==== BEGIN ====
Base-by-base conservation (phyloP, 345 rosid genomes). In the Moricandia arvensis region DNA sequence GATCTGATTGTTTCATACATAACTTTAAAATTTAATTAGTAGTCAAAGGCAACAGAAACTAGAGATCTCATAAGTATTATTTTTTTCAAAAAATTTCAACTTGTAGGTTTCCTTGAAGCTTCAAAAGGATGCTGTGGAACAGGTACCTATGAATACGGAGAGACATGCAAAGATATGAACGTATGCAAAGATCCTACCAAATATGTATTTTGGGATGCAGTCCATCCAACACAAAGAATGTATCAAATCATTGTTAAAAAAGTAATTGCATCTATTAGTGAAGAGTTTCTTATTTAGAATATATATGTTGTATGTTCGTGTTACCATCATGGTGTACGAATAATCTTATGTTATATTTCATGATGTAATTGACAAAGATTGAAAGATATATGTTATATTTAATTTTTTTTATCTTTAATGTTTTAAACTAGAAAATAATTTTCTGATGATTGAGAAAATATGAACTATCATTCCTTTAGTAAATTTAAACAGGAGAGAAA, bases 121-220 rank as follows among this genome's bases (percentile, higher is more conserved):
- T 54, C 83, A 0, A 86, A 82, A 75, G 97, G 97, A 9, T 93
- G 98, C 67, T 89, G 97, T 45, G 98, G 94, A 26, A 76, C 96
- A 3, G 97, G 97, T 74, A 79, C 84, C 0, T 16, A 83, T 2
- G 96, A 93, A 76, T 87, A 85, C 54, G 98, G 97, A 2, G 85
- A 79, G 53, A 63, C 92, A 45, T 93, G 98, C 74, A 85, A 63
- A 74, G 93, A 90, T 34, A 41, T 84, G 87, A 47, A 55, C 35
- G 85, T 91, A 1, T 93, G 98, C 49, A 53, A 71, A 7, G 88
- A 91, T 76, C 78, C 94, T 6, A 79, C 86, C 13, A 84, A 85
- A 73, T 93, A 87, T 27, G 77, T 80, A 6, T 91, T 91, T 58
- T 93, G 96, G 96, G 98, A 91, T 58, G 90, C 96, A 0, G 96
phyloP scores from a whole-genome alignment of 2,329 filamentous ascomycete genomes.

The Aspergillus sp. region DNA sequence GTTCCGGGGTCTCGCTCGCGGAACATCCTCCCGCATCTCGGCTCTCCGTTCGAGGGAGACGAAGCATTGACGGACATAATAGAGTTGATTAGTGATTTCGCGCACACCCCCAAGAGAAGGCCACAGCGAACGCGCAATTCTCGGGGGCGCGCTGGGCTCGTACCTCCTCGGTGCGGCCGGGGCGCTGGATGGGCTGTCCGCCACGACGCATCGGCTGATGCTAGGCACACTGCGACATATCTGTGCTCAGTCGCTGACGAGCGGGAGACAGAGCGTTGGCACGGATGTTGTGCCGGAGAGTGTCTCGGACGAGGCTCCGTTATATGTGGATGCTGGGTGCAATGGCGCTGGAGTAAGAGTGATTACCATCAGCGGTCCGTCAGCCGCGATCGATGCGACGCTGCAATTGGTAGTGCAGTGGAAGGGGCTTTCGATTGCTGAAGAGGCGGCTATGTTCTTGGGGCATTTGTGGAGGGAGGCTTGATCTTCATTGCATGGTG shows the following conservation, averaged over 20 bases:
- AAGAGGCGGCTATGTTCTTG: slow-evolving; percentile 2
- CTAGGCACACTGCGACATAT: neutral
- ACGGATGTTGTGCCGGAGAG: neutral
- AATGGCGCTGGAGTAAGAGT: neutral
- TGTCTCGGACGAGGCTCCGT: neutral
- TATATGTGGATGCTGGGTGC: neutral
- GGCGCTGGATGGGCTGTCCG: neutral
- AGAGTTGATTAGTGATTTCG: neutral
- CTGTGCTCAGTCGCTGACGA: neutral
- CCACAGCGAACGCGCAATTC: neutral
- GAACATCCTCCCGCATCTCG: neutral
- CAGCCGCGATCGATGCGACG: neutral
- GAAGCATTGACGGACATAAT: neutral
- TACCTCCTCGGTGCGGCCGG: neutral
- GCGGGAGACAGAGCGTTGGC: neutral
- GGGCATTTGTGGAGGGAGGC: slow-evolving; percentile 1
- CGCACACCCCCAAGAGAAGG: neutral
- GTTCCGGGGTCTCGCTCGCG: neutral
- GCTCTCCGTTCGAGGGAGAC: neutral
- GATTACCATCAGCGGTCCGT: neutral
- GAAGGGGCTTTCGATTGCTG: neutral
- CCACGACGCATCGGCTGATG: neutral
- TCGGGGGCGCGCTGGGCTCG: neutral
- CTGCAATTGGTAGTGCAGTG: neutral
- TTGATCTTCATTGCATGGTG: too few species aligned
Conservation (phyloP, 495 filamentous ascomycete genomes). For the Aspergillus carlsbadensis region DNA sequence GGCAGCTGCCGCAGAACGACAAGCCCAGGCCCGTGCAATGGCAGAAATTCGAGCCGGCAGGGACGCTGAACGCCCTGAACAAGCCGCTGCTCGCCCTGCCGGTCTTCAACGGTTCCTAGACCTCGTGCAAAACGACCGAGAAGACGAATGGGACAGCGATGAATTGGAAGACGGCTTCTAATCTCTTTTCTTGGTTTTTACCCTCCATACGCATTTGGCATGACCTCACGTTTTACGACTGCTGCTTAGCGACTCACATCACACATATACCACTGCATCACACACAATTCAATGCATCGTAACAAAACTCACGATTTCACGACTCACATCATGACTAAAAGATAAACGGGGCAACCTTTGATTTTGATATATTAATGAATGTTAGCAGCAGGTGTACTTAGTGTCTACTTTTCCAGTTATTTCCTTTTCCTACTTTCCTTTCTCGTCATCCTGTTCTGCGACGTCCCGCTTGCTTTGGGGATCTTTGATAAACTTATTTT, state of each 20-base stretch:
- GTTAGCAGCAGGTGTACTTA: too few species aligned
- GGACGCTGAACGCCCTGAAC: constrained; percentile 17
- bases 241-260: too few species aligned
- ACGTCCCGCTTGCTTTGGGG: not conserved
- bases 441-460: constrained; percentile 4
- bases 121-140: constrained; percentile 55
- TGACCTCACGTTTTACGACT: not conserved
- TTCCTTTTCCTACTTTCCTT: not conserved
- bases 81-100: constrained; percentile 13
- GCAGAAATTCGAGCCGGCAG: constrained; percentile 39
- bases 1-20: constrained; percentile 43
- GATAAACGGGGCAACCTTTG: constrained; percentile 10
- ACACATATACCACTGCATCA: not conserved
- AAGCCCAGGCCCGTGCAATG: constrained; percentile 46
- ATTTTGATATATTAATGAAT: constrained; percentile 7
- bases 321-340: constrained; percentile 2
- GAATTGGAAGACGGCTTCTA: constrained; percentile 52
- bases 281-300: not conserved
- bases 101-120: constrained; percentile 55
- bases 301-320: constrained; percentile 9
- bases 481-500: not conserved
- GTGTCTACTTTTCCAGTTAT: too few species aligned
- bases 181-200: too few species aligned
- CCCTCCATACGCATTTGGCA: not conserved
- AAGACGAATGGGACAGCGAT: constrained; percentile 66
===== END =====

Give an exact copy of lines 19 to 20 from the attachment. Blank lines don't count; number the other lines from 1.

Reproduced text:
- TATATGTGGATGCTGGGTGC: neutral
- GGCGCTGGATGGGCTGTCCG: neutral